What’s the latest on the COVID-19 vaccine?

Brian DeLoach, M.D., gave us the update

Fernanda Camacho Hauser, Correspondent

As of this week, two companies appear to be leading the charge to a COVID-19 vaccine, Pfizer and Moderna. 

According to Brian DeLoach, M.D., medical director and staff physician, both companies have created a vaccine with reported high levels of success with the expectation that both companies will be filing for an emergency use authorization from the FDA.

“The hope is that, if the vaccines have high efficacy in the population, and there is widespread acceptance of the vaccine among the population, then at some point population immunity will reach a level that will significantly reduce transmission of the virus and the pandemic will end,” said DeLoach.

This does not mean that the search for a vaccine is over, the world wide effort to find a vaccine is still ongoing even with the announcements of vaccines with higher levels of success.

The Emergency Use Authorization is defined by the FDA as, “Unapproved medical products or unapproved uses of approved medical products to be used in an emergency to diagnose, treat, or prevent serious or life-threatening diseases or conditions caused by CBRN [chemical, biological, radiological and nuclear] threat agents when there are no adequate, approved, and available alternatives.” 

In the last day, several news outlets have reported that Pfizer (who is working with BioNTech on a vaccine) will be applying for the emergency use authorization from the FDA but the active list of emergency use authorizations on the FDA website has not yet shown this development.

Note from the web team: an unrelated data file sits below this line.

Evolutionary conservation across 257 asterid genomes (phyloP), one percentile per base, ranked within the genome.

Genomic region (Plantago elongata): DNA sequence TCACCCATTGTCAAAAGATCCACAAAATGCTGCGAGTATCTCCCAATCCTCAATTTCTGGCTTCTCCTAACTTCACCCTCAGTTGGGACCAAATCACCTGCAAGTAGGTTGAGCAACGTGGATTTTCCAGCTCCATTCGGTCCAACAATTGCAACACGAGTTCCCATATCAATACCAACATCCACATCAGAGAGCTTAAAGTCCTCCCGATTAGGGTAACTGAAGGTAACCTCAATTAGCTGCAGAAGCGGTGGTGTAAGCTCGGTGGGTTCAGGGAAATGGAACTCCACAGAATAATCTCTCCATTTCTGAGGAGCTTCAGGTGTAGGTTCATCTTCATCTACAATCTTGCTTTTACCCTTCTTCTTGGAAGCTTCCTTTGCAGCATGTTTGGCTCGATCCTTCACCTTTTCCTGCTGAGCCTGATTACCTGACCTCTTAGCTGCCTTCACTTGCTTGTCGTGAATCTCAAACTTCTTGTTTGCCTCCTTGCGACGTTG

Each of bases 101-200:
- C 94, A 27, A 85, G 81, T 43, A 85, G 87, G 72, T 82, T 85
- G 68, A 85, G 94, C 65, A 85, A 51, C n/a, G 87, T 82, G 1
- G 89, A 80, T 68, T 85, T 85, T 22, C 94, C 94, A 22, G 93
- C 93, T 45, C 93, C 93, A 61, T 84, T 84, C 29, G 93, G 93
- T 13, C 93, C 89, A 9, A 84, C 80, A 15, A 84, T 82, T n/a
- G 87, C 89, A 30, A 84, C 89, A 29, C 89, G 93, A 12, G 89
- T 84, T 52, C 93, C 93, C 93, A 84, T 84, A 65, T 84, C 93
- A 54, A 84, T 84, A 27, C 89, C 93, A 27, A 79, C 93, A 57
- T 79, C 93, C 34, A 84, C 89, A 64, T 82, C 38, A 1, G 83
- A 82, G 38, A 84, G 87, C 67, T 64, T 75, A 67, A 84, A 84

“There are some reports in the national media that vaccines will be distributed as early as before the end of this year, it is more likely that it will be sometime during the first half of 2021—exactly when is still unclear,” said DeLoach. “Although the details about distribution are also not clear at this time, there will probably be a tiered distribution from the federal government’s strategic national stockpile.”

The vaccines themselves have so far been understood to work in slightly different ways with the Pfizer one being a two shot procedure, with an initial one and a booster shot a few weeks later. While the Moderna vaccine would be a single shot with no follow up booster shot.

With our community in mind both as Georgia Southern and as Statesboro the same goal of, “Achieving high levels of immunity[…]” applies. 

“Continue to be diligent in following public health measures to protect yourself and those around you: wear your face coverings, socially and physically distance, wash your hands frequently, stay home if you are sick,” said DeLoach. 

“As more definite news about the vaccine becomes available that will better inform the University’s plan for access to the vaccine, we will share that information with the University community,” DeLoach added.